Auto racing records fell as Richard Petty won the NASCAR Grand National title, in part because of a boycott by Ford Motor Company, and fan favorite Graham Hill, one of the world's great sports car drivers, won the Indy 500. The key story in auto racing though may have been the drivers leaving the sport, and not the one's winning championships. Since the deaths of Fireball Roberts, Jimmy Pardue, and Joe Weatherly in 1964, many of NASCAR's superstars were openly challenging the sanctioning body, and speaking about the need for reduced speeds. Although NASCAR listened, the general consensus of the day was that records were meant to be broken, and speeds would always rise with new developments.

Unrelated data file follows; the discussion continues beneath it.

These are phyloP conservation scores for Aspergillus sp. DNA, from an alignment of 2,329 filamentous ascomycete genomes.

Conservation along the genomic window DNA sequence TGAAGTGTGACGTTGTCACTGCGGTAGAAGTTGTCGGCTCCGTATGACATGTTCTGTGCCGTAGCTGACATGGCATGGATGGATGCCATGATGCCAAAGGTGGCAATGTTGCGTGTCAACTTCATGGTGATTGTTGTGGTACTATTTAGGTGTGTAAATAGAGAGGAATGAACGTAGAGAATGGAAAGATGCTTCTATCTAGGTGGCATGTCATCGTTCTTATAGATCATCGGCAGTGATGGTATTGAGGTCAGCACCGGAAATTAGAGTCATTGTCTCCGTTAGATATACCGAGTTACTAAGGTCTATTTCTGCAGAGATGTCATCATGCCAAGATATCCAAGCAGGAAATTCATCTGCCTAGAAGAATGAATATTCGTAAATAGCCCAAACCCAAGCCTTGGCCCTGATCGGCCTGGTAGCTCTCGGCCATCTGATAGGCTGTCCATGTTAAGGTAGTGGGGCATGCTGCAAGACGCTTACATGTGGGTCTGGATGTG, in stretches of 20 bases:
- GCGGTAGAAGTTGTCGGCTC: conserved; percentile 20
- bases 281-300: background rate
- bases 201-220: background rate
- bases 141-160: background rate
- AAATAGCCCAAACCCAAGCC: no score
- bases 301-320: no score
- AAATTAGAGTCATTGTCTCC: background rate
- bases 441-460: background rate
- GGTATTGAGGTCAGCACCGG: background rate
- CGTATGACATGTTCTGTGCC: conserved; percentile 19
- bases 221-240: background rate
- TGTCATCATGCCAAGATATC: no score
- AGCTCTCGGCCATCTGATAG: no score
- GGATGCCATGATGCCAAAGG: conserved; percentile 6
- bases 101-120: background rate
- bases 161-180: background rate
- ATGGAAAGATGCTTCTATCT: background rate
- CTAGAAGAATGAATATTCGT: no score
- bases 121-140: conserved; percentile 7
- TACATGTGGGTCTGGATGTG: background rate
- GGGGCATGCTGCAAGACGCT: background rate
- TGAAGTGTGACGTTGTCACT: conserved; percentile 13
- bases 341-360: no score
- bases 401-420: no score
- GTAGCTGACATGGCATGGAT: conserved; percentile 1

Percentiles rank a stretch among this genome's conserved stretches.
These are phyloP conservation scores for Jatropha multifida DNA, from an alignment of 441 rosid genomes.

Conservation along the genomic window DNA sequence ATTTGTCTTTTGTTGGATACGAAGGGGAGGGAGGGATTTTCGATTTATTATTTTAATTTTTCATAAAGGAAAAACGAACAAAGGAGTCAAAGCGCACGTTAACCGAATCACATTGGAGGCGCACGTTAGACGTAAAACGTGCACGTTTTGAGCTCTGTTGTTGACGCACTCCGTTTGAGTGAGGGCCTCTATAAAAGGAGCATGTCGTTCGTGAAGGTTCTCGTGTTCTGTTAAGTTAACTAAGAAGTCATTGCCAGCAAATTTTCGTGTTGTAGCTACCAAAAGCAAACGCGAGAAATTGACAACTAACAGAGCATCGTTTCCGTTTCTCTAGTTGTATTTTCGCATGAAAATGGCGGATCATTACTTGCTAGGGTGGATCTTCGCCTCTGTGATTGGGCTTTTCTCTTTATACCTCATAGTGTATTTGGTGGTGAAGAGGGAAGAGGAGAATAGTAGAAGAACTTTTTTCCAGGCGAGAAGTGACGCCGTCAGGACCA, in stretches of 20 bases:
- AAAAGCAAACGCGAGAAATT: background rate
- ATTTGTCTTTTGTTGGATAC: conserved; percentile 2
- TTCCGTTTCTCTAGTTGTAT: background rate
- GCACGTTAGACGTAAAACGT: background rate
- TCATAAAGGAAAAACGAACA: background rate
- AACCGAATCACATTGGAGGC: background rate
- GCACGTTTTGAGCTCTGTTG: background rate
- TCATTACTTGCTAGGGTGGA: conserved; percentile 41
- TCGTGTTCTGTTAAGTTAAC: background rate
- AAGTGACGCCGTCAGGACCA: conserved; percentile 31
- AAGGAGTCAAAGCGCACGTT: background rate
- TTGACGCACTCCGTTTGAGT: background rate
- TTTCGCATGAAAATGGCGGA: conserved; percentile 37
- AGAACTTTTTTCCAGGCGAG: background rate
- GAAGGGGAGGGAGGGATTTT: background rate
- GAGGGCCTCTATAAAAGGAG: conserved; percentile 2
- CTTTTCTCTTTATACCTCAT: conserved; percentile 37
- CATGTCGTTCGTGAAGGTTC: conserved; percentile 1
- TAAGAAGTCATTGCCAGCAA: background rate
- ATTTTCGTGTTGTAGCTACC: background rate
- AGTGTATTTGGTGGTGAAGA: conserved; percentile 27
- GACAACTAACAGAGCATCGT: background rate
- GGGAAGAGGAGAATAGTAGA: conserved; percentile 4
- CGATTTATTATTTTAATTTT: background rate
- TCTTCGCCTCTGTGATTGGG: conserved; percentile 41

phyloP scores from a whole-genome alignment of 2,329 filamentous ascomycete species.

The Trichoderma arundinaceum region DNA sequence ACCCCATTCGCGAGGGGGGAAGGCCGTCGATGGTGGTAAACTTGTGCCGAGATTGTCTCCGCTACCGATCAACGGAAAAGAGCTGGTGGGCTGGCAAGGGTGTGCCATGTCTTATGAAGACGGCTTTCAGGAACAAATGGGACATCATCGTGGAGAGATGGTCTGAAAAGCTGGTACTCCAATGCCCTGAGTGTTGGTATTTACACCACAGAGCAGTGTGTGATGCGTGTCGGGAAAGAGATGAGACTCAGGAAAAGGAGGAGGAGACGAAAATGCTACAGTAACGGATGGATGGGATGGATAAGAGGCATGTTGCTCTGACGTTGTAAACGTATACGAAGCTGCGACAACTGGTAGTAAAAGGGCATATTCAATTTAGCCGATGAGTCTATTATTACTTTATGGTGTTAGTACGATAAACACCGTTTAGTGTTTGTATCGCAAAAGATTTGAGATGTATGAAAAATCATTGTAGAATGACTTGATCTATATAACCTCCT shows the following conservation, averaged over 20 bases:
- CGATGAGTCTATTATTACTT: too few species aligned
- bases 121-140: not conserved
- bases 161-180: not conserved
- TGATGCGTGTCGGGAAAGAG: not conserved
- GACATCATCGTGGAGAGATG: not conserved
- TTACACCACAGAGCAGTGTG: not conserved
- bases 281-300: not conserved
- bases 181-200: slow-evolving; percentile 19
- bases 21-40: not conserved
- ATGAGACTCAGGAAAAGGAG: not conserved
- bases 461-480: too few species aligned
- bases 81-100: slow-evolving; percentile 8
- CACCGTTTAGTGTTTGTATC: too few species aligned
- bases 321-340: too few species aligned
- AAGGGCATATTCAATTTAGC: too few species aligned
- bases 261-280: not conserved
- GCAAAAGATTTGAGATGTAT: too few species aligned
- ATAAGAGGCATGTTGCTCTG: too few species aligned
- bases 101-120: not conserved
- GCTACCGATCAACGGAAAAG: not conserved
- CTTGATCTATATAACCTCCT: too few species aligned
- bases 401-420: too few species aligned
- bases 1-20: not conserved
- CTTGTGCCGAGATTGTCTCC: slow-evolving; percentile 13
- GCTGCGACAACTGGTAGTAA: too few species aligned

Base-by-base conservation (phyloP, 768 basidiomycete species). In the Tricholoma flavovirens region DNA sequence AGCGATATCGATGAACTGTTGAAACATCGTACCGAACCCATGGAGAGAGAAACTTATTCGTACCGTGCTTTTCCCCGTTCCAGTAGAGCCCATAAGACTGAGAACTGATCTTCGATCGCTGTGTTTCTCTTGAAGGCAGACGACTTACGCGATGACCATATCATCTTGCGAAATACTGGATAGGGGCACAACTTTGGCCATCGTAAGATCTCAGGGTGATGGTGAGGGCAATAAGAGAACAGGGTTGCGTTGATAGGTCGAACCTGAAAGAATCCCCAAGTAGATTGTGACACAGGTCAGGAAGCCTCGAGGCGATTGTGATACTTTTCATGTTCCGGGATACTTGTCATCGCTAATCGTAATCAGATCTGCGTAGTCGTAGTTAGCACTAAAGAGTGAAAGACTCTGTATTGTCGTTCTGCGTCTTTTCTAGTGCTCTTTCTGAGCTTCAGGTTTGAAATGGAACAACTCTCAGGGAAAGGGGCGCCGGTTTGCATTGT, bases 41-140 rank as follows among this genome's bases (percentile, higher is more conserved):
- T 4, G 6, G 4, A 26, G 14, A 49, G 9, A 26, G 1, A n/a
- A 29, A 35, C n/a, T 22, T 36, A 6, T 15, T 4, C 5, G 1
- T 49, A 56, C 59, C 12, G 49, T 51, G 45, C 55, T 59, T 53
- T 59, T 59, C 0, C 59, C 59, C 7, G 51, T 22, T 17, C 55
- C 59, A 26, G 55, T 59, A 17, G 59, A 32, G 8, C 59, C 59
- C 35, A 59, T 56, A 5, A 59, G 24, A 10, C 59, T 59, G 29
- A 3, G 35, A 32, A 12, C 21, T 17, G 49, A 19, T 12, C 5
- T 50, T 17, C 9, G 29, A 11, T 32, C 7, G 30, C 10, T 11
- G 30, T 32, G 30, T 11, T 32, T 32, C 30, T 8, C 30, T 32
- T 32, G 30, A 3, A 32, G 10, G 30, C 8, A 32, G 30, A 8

This unbending philosophy led to the retirement of superstars Junior Johnson and Fred Lorenzen, and the prior season's series champion, Ned Jarrett. Another interesting sideline to NASCAR 1966 was a major rules change, which reduced the wheelbase of competing cars. For the first time in history mid size vehicles were allowed, and stars Fred Lorenzen and Richard Petty proudly displayed the initials Jr. beside their famed number's 28 and 43. Still the circuit's top two drivers, the dynamics of the Freddie/Petty rivalry had changed. Lorenzen only competed in eleven events because of the Ford boycott in '66, and managed only two victories. The paltry two-for-eleven win total was a far cry from his heyday in '64 when he won half the races he entered. Some claimed the on-again-off-again racing season had slowed the "Golden Boy", while others contended that Fred had been planning retirement from the day his teammate and good friend Fireball Roberts died.